A coffee a day keeps retirement away


Bailey Horlander

Image by Bailey Horlander.

Some events are so blatantly wrong that they can make my jaw drop. Examples include Frappuccinos, fraternity guys who try to pursue two girls at once, and the coaching decision that led Justin Houston to covering Antonio Brown in the Chiefs’ playoff game last weekend.

Recently, I was most flabbergasted when I read that millennials spend more money on coffee each year than they save for retirement. “Are you shook?” as many of my peers ask these days? I am. You should be.

“According to a recent SurveyMonkey report undertaken on behalf of investing app Acorns, almost half of Millennials have spent more money on coffee than on retirement investing.”


Let me run some facts by you first in case you lack financial knowledge.

A 401(k) or IRA is a type of account employees utilize to contribute portions of their salary to set money aside for retirement.

Obviously the amount you save for retirement will depend on how much you contribute to these accounts. Hypothetically, though, if you added $200 a month to one of these savings accounts starting at age 25 and your friend Paul started doing the same except at age 35, with an interest rate of 6 percent you will have $402,496 by your retirement, and Paul will have $203,118.

To reiterate, you would have nearly twice as much just from 10 extra years of a minimal contribution to retirement.

The results are much more dramatic when you consider higher amounts of monthly contributions.

College students and other young adults obviously thrive by living in the moment. We love to spend on travel, concerts and experiences rather than long-term goods such as furniture and cars. In addition, a huge value our culture has instilled is the right to treat yourself.

For some millennials coffee is just a habit, and a day is not complete without a $5 latte from the artisan shop down the street. But what is the true cost? Five dollars a day on coffee ads up to nearly $2,000 a year.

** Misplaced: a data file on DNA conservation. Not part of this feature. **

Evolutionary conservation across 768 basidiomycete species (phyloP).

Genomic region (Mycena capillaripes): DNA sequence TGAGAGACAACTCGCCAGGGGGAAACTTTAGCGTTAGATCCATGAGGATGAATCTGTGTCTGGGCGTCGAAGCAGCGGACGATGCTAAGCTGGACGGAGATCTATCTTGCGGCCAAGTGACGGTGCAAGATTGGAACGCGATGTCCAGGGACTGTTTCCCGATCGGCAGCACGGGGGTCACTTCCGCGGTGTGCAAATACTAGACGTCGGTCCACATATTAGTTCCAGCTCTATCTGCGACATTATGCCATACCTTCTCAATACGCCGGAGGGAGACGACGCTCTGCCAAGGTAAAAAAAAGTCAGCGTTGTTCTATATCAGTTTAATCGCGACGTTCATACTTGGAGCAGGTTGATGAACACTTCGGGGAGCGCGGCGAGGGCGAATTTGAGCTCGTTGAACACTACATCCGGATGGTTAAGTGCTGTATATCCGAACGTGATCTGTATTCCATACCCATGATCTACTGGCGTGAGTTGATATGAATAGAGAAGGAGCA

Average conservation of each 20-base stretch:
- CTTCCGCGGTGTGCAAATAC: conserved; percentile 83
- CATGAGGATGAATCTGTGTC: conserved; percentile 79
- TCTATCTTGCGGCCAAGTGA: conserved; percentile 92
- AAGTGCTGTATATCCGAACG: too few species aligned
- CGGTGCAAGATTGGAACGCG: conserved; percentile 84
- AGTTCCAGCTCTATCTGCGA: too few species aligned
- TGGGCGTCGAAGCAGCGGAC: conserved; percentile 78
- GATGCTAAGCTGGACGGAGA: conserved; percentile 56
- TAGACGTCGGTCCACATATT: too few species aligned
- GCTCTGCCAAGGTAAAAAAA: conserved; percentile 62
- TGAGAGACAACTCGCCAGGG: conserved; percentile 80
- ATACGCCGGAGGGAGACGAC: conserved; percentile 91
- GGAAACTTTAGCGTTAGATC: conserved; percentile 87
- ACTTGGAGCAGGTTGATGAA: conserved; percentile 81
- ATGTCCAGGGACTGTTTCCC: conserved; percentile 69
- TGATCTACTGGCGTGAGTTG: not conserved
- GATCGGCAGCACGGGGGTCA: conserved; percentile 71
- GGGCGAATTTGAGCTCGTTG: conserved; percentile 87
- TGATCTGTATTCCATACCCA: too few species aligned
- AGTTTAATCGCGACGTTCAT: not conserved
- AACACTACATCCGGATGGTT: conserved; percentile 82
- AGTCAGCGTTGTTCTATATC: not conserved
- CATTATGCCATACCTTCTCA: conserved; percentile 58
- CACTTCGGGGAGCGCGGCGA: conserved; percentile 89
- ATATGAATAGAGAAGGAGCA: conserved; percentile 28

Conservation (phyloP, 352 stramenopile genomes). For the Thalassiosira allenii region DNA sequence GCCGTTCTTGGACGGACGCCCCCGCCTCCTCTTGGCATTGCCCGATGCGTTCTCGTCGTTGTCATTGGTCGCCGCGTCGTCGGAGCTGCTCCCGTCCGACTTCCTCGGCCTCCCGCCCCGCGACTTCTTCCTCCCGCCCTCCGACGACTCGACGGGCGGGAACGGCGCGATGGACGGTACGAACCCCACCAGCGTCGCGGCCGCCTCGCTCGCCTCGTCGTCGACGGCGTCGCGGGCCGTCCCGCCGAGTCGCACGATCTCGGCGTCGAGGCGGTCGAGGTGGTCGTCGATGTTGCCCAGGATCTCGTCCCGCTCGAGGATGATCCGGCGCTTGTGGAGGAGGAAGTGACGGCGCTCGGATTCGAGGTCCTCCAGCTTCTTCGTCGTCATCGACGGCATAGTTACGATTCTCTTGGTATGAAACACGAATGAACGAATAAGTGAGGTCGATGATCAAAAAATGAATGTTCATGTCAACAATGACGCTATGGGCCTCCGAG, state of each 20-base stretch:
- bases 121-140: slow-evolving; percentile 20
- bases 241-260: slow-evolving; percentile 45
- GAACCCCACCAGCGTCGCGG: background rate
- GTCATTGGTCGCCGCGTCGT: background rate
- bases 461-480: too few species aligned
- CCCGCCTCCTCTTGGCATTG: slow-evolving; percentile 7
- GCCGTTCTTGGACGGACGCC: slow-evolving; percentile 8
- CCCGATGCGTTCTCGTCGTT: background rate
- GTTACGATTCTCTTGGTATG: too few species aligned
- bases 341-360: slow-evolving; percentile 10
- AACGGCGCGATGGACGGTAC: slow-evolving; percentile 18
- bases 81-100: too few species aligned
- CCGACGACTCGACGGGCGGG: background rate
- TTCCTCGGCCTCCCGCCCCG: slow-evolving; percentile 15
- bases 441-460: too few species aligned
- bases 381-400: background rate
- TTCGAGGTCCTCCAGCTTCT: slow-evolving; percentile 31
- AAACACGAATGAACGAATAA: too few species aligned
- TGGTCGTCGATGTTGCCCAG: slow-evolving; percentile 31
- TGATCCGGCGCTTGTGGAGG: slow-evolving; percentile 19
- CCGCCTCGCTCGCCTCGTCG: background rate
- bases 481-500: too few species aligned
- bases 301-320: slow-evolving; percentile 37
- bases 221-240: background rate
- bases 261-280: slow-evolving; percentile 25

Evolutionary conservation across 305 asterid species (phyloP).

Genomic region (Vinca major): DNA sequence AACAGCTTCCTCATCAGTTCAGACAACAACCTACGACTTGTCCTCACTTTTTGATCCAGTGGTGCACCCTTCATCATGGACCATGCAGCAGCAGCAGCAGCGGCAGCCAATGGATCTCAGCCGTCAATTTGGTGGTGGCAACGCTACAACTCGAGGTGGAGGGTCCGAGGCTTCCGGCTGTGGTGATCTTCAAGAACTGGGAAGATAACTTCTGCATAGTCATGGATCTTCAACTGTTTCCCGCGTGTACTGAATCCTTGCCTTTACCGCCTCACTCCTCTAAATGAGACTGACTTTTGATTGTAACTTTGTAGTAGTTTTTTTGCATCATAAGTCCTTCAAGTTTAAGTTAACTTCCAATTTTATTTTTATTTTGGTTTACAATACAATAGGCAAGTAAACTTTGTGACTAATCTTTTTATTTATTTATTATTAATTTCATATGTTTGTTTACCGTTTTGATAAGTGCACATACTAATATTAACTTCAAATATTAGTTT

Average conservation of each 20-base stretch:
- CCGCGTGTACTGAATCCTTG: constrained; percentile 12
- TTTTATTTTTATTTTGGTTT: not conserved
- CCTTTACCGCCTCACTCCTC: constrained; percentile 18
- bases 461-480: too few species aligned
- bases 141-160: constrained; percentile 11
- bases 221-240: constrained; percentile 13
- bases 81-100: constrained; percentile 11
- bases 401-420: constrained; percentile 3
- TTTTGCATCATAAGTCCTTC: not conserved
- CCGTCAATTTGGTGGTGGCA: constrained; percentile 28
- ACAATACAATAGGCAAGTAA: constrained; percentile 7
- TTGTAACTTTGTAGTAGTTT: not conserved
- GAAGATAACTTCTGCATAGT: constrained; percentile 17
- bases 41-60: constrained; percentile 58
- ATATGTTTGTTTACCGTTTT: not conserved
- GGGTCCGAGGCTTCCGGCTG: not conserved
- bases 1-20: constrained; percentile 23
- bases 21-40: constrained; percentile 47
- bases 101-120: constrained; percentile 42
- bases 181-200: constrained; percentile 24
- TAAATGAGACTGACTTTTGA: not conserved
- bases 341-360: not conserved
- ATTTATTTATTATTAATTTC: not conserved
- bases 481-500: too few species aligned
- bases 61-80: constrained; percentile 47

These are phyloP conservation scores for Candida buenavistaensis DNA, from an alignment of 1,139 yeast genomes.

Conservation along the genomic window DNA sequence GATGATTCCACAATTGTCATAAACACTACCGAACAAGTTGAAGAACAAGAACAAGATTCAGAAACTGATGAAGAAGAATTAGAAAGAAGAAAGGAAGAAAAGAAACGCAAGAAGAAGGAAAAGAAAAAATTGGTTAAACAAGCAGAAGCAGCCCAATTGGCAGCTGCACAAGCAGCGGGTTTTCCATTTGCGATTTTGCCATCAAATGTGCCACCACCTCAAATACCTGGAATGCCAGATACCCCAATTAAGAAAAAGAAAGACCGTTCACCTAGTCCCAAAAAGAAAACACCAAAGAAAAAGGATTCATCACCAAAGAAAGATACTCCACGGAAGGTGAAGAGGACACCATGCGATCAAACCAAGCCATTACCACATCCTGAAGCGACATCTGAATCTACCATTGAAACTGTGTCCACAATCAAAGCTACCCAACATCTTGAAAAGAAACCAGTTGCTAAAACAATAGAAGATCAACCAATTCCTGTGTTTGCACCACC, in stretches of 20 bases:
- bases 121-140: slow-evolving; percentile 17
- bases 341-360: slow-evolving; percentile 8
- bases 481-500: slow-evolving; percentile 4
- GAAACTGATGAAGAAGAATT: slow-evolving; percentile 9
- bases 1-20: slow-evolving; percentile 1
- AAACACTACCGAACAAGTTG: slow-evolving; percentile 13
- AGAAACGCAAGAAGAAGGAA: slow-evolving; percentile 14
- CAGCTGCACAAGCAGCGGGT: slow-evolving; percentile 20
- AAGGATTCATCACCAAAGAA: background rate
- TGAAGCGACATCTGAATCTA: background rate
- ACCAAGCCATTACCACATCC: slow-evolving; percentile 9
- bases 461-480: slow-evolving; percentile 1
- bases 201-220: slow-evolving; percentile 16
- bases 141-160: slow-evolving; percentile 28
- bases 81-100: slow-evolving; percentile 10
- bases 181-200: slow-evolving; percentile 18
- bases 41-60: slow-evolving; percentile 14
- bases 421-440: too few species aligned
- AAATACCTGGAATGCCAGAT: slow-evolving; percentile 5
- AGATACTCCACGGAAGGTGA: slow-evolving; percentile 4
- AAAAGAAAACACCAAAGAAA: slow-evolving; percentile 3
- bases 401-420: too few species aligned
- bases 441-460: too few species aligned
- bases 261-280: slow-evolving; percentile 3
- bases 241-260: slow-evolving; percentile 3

Obviously, you need to spend money on and do things that make you happy. We live in the YOLO mindset after all. I just wonder if millennials will be happier drinking coffee every day and working until the age of 70+ or saving on the daily expense and retiring to a comfortable home in Naples, Florida, by age 60. I know my personal choice will be lying under the pier on Naples beach.

In addition, coffee is a frivolous expense. It is possible to make high quality French press coffee from home at a lesser cost. However, the massive cash dedicated to coffee instead of savings is a sign of a larger generational problem. Our generation must stop living purely in the moment and consider our long-term happiness. Millennials still can be happy in day-to-day life and plan for a happy retirement simply by cutting out some extra expenses.

The only way to completely take charge is by educating oneself and taking control. Download budgeting applications, read articles on the best places to invest your money, talk to your parents and mentors about how they got to a comfortable place with money.

The reality is this: Frappuccinos are closer to milkshakes than coffee, it usually won’t be worth it to take a chance with a sophomore fraternity guy, and Justin Houston shouldn’t have been left to cover Antonio Brown alone after Houston missed the last two games of regular season.

Finally, saving for retirement is much, much more important than getting a little pleasure from an overpriced cup of coffee each day. Ignorance can be bliss because you are happy in the moment, but knowledge is power and allows you to take steps to be happy for the rest of your life.